OSHA & Emergency Exits at Work

George Davis

Emergency Exits in the Workplace

Just yesterday, another company was cited by the Occupational Safety and Health Administration (OSHA) for multiple violations, including lack of emergency exits in the workplace. The company is East Syracuse, an automotive parts manufacturer in New York. OSHA proposed a penalty totaling to $145,350 for 65 alleged serious violations of safety standards. Two among these alleged violations are missing or unlit exit signs and blocked exits and aisles.

The Basics of Exits and Exit Routes

First, let’s get down to the basics and define these two terms. According to OSHA, an exit is “the part of the exit route that is a way out of the workplace”. Examples of an exit are a door, vestibule or stairwell. OSHA defines an exit route as “a continuous, unobstructed path from anywhere in a work area to the exit.”

General Guidelines

A workplace must have two or more exit routes, depending on the number of people involved (check with local fire codes) and the layout and size of the work area. These exit routes must be permanent and always unobstructed.

The following are safety guidelines for exit and exit route safety:

  • Exit doors must open from inside without keys, tools, or special knowledge.
  • The exit doors must open outwards.
  • Exit doors must not be revolving or sliding.
  • A nationally recognized testing laboratory must approve all exit doors.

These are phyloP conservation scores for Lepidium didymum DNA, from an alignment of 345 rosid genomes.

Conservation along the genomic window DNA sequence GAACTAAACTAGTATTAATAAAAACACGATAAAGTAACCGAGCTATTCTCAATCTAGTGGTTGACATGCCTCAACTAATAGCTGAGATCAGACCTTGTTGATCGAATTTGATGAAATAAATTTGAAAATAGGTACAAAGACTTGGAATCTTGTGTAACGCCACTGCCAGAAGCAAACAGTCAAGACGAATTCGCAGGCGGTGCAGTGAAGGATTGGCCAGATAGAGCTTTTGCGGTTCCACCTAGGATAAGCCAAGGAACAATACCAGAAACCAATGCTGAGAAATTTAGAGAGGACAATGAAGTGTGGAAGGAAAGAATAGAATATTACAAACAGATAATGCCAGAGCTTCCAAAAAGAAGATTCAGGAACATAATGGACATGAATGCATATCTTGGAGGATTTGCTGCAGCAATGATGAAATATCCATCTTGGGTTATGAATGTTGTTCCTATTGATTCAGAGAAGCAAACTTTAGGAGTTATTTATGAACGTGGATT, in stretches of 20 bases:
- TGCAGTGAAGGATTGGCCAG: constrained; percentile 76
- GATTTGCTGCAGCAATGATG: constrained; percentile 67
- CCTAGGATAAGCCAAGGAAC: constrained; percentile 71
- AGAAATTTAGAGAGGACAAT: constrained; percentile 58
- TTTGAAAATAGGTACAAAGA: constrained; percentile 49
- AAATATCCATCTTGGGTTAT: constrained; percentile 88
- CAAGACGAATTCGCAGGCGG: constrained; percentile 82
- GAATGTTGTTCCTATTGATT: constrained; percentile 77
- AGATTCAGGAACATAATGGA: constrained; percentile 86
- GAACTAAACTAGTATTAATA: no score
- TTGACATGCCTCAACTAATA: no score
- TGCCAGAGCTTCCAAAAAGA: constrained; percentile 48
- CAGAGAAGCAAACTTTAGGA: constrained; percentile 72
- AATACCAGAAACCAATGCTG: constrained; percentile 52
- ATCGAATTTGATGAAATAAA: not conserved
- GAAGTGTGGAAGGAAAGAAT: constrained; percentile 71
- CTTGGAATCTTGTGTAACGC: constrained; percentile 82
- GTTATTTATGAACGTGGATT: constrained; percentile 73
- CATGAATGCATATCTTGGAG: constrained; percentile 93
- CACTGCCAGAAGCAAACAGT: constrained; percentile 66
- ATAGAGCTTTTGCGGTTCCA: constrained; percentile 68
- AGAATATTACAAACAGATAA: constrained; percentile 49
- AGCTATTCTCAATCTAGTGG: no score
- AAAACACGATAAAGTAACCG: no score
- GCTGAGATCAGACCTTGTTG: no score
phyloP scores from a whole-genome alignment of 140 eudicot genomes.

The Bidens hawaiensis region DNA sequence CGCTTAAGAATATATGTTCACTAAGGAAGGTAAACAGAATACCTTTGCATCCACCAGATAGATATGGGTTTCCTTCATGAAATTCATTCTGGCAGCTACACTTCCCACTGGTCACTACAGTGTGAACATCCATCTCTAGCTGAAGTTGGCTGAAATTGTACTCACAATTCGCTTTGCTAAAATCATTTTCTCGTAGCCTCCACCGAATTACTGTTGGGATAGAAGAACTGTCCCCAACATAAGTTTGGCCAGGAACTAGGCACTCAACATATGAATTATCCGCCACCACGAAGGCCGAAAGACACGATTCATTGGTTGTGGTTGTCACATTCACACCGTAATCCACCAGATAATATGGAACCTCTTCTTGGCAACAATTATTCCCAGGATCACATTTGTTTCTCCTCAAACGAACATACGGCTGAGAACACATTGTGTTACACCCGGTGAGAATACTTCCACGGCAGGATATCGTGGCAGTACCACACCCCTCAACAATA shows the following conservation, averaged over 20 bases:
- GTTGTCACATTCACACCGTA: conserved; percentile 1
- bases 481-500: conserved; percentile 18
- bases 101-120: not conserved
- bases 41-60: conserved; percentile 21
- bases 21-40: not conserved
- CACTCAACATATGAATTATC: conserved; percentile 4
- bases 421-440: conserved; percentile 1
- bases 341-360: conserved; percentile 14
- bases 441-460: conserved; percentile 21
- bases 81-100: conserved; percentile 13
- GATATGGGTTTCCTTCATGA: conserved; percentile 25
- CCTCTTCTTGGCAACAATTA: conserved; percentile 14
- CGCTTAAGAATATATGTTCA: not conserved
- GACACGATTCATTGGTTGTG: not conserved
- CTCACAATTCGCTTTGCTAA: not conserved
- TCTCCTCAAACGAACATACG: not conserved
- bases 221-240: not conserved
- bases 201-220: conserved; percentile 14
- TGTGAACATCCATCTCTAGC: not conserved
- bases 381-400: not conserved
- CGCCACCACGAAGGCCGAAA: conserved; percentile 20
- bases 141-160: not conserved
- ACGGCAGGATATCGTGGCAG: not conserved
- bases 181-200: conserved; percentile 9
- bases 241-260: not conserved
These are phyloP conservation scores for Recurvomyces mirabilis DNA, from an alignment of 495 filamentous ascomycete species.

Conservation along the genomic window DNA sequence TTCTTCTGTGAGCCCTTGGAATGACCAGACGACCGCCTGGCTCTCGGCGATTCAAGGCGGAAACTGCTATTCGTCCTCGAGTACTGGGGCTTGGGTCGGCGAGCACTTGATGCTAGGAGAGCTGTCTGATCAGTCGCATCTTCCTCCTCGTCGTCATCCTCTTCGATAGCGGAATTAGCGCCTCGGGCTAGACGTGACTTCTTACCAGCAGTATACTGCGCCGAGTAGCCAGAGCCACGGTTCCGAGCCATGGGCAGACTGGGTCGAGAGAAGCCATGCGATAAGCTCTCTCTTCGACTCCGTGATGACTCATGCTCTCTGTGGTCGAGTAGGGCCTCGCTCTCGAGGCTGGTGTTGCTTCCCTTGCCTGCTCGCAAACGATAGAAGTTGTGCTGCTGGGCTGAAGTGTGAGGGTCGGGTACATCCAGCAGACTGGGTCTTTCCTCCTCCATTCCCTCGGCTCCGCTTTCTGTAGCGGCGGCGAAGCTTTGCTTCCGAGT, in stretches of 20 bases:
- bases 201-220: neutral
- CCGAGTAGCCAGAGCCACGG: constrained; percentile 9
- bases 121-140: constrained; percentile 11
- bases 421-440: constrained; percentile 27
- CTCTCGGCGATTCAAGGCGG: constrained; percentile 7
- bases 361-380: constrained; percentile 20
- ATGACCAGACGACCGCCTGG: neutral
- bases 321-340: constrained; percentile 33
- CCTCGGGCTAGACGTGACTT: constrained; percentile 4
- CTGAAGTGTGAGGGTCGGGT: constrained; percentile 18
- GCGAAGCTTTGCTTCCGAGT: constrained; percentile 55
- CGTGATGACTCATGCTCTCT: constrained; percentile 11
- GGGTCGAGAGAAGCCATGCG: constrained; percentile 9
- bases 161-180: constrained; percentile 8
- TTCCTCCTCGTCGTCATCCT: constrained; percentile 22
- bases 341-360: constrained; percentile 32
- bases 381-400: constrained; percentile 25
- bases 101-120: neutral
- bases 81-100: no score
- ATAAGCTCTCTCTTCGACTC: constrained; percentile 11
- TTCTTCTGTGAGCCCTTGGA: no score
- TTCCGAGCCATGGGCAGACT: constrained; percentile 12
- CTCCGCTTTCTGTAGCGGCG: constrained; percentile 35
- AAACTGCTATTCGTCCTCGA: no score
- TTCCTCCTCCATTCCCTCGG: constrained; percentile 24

• Exit routes must have adequate emergency lighting.
  • Line of sight to an exit sign must be clear.
  • Each exit must have a distinctive sign that says “Exit” marked in letters that are at least 6 inches height with a ¾ inch stroke width.
  • Exit doors must have no signs or furnishings that obscure their visibility.
  • Mark a door with a sign saying “Not an Exit” or other appropriate signs in case it may be mistaken for an exit door.
  • Every exit route must ve free of highly flammable furnishings, decorations, and other materials.
  • An exit must lead directly outside or to a walkway, street, refuge area or open space with access outdoors.
  • The space it leads to must be large enough to accommodate all building occupants.
  • Exit routes must not pass through or into dead ends or lockable rooms.
  • Every exit route must be able to handle the maximum occupant load for each floor it serves.
  • An exit route must not decrease in size toward the exit.
  • An exit route must be at least 6 feet, 8 inches high at all points and 28 inches wide at all points between handrails.

Things to Remember

It’s important to prepare emergency plans that show all the different emergency exits in the workplace. Plans must also give instructions about procedures employees must follow during an emergency. Remember, emergency plans must be posted in different work sites and common areas.

Call (888) 886-0350 today to speak with one of our safety solutions experts.


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